If one object consists of a set X with a binary relation R and the other object consists of a set Y with a binary relation S an isomorphism from X to Y is a bijective function ƒ: X → Y such that: S ⁡ ⟺ R ⁡ {\displaystyle \operatorname (f,f(

Chen Wu (Han dynasty)

Chen Wu, courtesy name Zilie, was a military general serving under the warlord Sun Quan in the late Eastern Han dynasty. He served under Sun Ce, Sun Quan's elder brother and predecessor. Chen Wu was from Songzi County, Lujiang Commandery, in present-day Susong County, Anhui, he was seven chi and seven cun tall. When he was about 17 years old, he travelled to Shouchun to meet Sun Ce, a subordinate of the warlord Yuan Shu. Chen Wu accompanied Sun Ce on his conquests in the Jiangdong region in the 190s, was appointed as a Major of Separate Command for his contributions in battle, he followed Sun Ce to attack a minor warlord Liu Xun and helped to recruit many capable men from Lujiang to join Sun Ce's army, with him as their commander. After Sun Ce's death in the year 200, Chen Wu continued serving under Sun Quan, Sun Ce's younger brother and successor, he was put in command of five regiments. Chen Wu was known to a kind and generous person, he won the hearts of many people from his hometown and other places.

He was favoured by Sun Quan, who visited his house on several occasions. Chen Wu was promoted to Lieutenant-General for his achievements. In 215, Chen Wu followed Sun Quan to attack Hefei, a city under the control of a rival warlord Cao Cao, which led to the Battle of Xiaoyao Ford. Sun Quan's forces suffered a disastrous defeat at the hands of Cao Cao's general Zhang Liao, defending Hefei. Chen Wu was killed in action. Sun Quan attended the latter's funeral. Sun Quan had Chen Wu's favourite concubine sacrificed to join Chen in death, he awarded Chen's family 200 taxable households in their estate; the historian Sun Sheng criticised Sun Quan's act of forcing Chen Wu's concubine to join Chen in death, citing an earlier negative example of Duke Mu of Qin and a positive example of Wei Ke. Chen Wu had two sons -- Chen Biao. Chen Xiu had a personality; when he was 19 years old, Sun Quan summoned him and appointed him as a Major of Separate Command and put him in charge of 500 troops. At the time, many newly recruited soldiers were unwilling to serve in the army.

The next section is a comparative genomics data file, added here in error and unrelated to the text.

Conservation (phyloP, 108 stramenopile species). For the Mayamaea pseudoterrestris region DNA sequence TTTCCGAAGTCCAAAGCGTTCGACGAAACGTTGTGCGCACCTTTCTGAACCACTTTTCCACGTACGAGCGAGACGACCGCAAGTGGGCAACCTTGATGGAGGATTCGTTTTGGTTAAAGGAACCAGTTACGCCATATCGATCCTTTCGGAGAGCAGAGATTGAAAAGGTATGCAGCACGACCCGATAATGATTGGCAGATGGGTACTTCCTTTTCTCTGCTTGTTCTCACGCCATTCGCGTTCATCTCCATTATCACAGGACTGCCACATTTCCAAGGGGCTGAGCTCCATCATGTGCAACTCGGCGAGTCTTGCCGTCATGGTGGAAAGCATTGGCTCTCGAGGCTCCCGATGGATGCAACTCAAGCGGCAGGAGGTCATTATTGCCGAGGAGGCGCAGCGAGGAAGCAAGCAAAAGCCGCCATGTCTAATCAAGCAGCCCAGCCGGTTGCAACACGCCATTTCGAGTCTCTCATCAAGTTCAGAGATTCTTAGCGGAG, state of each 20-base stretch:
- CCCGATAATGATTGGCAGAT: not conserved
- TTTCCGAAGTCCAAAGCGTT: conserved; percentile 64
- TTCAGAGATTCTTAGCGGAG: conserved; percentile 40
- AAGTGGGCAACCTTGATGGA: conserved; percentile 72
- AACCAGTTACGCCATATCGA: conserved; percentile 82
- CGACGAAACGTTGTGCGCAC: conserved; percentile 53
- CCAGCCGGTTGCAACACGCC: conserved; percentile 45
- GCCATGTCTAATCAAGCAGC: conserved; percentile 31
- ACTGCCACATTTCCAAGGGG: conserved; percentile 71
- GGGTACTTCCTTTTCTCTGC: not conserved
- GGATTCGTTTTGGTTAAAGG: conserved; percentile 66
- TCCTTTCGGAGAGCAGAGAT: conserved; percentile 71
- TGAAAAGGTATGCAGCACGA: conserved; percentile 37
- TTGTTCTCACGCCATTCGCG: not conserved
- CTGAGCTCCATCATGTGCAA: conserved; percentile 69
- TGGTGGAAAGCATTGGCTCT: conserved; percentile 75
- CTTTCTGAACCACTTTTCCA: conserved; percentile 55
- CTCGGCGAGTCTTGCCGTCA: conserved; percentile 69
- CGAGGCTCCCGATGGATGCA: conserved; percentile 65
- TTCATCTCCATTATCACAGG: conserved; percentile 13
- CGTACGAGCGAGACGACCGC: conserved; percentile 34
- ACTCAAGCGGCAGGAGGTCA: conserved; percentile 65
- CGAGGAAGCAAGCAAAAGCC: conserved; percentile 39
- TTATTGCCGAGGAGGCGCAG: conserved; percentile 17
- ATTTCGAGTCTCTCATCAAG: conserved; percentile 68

However, Chen Xiu treated his men well and not a single soldier under him deserted. Sun Quan was surprised and pleased, so he promoted Chen Xiu to Colonel. In the late 210s, when Sun Quan granted awards to the descendants of his deceased subjects to honour his subjects for their service, Chen Xiu received the title of a Marquis of a Chief Village in recognition of his father's contributions, he became a commander in the jiefan corps, one of the elite units in Sun Quan's military forces. He died in 229, shortly after Sun Quan proclaimed himself emperor and established the state of Eastern Wu. Chen Biao was born to one of Chen Wu's concubines, he served in Eastern Wu. After Chen Biao's death, his son Chen Ao was commissioned as a Major of Separate Command at the age of 16 and was placed in charge of 400 troops; when Chen Ao died, his military appointment was inherited by his cousin Chen Yan, Chen Xiu's son. Chen Yan had Chen Yong, who became a general and received a marquis title. Although no details were given on how Chen Wu died at the Battle of Xiaoyao Ford in 215, his death was dramatised in chapter 68 of the historical novel Romance of the Three Kingdoms by Luo Guanzhong, which romanticises the historical events before and during the Three Kingdoms period.